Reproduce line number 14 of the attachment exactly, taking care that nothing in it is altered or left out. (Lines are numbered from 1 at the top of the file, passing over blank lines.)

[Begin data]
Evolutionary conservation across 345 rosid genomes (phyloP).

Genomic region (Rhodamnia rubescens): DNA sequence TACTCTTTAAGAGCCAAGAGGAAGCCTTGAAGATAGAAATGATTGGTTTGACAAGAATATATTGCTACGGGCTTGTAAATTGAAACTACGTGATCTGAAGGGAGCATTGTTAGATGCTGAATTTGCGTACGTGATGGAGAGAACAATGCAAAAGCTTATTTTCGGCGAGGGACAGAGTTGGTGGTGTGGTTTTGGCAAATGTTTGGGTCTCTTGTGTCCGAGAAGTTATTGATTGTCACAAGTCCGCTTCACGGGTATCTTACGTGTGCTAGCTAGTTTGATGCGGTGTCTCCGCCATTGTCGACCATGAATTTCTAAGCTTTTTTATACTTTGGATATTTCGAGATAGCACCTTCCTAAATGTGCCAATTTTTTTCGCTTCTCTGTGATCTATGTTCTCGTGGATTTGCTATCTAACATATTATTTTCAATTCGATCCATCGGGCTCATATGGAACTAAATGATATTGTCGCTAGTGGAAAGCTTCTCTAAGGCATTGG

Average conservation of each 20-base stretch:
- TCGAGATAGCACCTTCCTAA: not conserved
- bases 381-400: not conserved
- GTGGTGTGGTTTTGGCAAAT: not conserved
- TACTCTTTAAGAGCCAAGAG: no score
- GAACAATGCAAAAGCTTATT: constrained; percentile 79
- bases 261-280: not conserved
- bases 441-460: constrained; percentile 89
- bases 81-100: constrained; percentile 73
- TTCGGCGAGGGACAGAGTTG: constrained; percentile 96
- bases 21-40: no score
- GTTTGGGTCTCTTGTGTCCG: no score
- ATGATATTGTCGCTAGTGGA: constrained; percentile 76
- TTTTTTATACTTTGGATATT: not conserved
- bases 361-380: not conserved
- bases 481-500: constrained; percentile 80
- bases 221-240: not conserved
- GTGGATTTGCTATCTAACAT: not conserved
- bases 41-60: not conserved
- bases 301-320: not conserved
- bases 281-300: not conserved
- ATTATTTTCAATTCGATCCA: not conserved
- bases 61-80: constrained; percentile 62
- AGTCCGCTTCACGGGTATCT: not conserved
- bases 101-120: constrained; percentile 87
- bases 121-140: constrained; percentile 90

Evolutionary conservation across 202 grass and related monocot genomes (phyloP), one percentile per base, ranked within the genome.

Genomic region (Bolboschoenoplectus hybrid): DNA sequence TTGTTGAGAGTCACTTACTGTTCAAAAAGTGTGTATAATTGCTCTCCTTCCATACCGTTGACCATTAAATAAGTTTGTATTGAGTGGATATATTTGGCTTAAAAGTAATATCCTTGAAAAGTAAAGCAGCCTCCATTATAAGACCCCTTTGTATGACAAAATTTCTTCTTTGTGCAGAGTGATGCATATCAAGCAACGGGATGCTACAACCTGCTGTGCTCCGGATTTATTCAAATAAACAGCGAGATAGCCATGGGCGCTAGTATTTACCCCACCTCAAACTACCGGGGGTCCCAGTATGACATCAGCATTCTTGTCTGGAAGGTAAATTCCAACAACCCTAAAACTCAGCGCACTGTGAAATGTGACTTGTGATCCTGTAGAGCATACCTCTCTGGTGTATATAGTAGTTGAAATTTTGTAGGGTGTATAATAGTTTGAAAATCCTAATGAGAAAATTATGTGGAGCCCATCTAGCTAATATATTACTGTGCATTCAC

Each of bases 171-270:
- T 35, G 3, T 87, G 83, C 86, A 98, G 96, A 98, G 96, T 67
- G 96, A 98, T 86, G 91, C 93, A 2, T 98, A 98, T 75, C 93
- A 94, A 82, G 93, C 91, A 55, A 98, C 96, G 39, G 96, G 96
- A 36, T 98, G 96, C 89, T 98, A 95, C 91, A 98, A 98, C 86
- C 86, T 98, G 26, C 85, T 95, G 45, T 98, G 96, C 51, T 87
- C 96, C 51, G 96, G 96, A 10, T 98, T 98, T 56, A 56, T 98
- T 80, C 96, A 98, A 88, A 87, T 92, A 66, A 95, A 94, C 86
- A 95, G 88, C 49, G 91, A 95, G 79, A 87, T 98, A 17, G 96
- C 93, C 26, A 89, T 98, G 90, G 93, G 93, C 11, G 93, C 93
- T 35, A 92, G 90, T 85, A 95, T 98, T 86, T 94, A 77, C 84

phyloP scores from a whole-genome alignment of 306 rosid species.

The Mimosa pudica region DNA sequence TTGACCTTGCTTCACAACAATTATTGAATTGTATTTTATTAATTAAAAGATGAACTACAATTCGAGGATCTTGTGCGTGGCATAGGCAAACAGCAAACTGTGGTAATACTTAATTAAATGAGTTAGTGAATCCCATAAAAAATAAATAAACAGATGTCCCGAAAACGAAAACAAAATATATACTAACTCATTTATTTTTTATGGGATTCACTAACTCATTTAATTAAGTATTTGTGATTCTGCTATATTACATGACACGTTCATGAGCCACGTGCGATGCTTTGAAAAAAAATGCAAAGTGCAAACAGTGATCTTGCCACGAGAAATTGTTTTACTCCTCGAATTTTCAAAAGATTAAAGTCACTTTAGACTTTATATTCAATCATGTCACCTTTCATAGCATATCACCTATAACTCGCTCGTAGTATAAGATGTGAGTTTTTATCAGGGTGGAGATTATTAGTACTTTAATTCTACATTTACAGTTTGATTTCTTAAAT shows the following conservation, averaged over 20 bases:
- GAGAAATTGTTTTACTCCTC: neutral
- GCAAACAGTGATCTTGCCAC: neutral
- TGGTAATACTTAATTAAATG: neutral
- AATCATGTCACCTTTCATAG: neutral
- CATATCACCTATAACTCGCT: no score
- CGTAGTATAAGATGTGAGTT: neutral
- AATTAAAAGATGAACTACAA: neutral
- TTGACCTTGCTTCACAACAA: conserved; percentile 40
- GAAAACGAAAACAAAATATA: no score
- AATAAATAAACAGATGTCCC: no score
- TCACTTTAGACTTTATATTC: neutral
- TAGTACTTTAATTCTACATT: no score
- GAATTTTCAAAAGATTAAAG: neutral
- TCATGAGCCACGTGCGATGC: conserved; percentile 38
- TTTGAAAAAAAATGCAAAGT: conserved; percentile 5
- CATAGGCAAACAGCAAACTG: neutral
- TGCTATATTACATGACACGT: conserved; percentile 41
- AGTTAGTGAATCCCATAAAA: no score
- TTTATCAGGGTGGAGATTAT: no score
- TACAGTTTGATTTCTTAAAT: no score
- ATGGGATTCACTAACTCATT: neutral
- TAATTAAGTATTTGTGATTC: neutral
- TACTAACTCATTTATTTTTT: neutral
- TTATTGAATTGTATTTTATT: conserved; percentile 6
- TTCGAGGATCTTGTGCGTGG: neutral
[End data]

- GTTTGGGTCTCTTGTGTCCG: no score